Linking Technology & Market
How to identify an optimal technology-to-market solution is a key element in unraveling the process of technology commercialisation.
”an essential tool for simplifying and humanizing. It can’t be extra; it needs to be a core competence” [Jon Kolko; founder Austin Centre for Design and author of ’Well Designed: How to Use Empathy to Create Products People Love]
Innovation & industry cycles
you can’t make intelligent investments within your organization unless you understand how your whole industry is changing. If the industry is in the midst of radical change, you’ll eventually have to dismantle old businesses. If the industry is experiencing incremental change, you’ll probably need to reinvest in your core. The need to understand change in your industry may seem obvious, but such knowledge is not always easy to come by
This framework is used to analyse how entrepreneurial strategies look like, how they are complemented and how they are contingent upon value chain activities and protection. It allows you to analyse whether or not you will be able to capture the profit of an innovation.
Blue Ocean Strategy
Most businesses compete in the ‘red ocean‘ space of existing industry and market boundaries, attacking competitors heads-on. However businesses that compete in the ‘blue ocean‘ space of value innovation break out and redefine these boundaries; their business models create new market segments and unique new offerings or industries, with no direct competitors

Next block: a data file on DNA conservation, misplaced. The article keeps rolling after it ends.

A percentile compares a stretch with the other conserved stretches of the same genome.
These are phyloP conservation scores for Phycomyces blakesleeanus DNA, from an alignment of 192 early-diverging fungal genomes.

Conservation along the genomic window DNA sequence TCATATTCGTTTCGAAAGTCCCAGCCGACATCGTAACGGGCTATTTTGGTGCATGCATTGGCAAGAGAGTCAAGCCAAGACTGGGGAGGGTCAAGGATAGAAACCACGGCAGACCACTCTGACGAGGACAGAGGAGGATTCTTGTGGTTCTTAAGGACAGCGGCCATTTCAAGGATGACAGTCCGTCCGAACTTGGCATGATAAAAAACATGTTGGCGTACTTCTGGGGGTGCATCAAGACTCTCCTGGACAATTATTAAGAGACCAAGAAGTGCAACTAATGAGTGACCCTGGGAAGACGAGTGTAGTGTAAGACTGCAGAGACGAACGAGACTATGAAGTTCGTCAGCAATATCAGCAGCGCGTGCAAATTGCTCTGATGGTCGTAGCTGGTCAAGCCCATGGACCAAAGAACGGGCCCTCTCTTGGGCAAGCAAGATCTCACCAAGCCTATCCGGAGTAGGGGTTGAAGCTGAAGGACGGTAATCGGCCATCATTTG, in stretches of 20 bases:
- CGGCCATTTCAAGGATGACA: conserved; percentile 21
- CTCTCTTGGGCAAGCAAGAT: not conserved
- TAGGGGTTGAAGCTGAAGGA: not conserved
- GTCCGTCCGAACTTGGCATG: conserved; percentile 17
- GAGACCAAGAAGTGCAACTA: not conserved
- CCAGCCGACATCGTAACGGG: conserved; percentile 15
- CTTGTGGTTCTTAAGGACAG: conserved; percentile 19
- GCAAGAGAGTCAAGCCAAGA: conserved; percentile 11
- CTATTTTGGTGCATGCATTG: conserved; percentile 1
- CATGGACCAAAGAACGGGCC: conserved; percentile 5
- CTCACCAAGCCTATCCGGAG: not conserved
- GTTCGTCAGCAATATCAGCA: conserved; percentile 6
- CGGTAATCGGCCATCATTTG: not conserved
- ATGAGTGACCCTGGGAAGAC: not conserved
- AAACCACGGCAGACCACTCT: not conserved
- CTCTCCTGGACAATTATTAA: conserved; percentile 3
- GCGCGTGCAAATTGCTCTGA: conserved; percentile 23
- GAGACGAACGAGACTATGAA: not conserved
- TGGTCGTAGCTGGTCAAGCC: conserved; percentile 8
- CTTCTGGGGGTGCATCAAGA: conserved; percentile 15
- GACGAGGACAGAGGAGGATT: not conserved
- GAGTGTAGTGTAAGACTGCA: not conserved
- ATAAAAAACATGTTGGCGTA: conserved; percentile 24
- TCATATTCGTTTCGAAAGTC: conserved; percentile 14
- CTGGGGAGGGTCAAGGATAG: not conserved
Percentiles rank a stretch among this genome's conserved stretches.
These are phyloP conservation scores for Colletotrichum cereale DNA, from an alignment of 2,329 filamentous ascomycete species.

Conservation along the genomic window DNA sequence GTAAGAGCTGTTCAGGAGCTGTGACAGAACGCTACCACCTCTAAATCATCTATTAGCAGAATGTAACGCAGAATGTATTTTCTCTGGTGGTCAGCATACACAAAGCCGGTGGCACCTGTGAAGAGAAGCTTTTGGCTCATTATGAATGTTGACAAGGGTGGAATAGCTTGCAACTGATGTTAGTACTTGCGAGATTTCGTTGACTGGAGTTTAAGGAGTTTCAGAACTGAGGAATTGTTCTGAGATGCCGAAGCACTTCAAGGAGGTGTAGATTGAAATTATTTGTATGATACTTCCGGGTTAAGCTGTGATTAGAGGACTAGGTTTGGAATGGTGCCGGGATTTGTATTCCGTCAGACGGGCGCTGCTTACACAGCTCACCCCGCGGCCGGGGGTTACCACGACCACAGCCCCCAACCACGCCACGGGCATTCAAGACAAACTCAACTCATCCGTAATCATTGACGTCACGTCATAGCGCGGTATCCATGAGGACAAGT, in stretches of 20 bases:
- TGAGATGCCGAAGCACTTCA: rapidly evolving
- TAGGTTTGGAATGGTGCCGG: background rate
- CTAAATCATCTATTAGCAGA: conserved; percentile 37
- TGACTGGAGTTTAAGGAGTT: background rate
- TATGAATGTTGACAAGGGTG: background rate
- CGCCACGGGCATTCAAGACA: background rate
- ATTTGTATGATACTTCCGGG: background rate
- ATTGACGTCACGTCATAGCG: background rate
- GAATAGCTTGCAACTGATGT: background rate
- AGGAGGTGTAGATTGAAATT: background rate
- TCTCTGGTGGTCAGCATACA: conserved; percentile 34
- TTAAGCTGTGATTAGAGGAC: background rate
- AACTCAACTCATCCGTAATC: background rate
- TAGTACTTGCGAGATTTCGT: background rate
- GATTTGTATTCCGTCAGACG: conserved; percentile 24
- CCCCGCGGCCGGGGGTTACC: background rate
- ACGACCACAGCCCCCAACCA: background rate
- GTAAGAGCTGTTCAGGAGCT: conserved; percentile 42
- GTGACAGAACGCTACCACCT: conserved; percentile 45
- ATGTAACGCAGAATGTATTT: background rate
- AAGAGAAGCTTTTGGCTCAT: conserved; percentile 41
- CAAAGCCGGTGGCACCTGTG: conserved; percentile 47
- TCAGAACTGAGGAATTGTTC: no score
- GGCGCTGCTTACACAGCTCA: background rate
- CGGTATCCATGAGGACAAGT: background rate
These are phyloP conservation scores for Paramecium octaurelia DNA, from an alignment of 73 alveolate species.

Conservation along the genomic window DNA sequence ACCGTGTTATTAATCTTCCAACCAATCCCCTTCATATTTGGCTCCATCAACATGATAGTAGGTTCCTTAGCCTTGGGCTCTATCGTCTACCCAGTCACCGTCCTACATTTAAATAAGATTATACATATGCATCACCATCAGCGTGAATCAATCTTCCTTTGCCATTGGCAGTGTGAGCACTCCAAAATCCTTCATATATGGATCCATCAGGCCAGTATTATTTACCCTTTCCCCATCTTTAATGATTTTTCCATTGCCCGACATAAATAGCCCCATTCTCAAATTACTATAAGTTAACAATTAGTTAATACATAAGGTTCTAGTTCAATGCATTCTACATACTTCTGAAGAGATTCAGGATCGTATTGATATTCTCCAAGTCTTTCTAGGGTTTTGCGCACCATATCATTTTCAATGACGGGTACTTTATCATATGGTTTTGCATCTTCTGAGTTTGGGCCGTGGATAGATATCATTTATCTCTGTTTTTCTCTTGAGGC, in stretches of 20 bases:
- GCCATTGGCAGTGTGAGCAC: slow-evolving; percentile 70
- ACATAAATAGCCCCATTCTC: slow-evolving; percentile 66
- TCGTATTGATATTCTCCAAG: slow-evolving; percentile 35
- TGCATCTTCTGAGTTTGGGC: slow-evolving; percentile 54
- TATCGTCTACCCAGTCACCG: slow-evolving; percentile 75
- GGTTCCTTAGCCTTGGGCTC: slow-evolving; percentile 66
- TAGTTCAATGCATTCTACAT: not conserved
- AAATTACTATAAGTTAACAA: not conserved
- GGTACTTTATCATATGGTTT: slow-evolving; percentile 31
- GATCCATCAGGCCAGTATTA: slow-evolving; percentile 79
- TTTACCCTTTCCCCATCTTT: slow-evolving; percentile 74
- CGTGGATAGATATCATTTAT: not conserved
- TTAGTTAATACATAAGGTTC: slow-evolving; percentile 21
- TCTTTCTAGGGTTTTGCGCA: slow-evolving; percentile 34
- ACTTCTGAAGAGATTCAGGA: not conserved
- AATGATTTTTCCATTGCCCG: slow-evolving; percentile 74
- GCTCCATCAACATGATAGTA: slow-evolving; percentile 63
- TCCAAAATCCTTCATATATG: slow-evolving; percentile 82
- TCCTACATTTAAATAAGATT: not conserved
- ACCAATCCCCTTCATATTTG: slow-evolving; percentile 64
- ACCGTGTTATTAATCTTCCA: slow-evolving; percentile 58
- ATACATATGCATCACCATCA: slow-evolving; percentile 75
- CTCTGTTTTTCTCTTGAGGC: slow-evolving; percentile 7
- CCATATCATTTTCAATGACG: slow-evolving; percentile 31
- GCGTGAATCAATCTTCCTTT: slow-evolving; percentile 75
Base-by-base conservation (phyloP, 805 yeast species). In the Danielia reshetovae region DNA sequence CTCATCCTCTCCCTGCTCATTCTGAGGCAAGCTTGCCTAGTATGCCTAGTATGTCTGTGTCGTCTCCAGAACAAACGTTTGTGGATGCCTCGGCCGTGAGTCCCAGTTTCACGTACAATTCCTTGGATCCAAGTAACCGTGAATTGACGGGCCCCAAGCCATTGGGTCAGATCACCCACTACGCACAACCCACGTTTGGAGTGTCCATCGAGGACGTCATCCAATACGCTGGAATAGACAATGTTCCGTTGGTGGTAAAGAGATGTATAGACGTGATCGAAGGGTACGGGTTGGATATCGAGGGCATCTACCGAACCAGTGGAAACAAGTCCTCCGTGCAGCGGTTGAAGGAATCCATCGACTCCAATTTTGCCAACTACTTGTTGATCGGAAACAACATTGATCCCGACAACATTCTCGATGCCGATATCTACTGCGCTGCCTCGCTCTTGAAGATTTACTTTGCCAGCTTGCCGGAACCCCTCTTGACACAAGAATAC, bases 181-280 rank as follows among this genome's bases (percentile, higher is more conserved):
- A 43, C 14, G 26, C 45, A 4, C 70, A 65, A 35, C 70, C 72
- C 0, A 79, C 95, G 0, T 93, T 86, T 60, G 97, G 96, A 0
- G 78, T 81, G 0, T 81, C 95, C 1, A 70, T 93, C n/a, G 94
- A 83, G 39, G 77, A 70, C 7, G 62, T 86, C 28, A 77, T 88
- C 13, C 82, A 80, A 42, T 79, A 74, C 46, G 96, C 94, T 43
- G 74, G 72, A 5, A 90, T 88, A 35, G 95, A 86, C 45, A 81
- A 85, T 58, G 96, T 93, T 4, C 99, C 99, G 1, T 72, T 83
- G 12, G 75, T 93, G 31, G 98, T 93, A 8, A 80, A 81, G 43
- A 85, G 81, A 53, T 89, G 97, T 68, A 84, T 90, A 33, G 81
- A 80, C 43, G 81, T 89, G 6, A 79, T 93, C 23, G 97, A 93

build either on existing technological competences in the companies while developing new customer competences, or alternatively use existing customer competences, which need new technological competences. The contextual factors at business unit level which facilitate the double loop of de-linking and re-linking technical and customer competences imply “acceleration”, a “bend-the-rules”-mentality, a “learning”-context and a “growth”-vision.
A value configuration model required to understand and analyze firm-level value creation logic across a broad range of industries and firms. In contrast to value chain (linear transactions), the flow of benefits may be indirect – you may offer one form of value to a particular member and receive value back from a different member e.g. Google offers search capability to users but receives income from advertisers
Use of Big Data
See Chebli, Goodridge & Haskel, 2015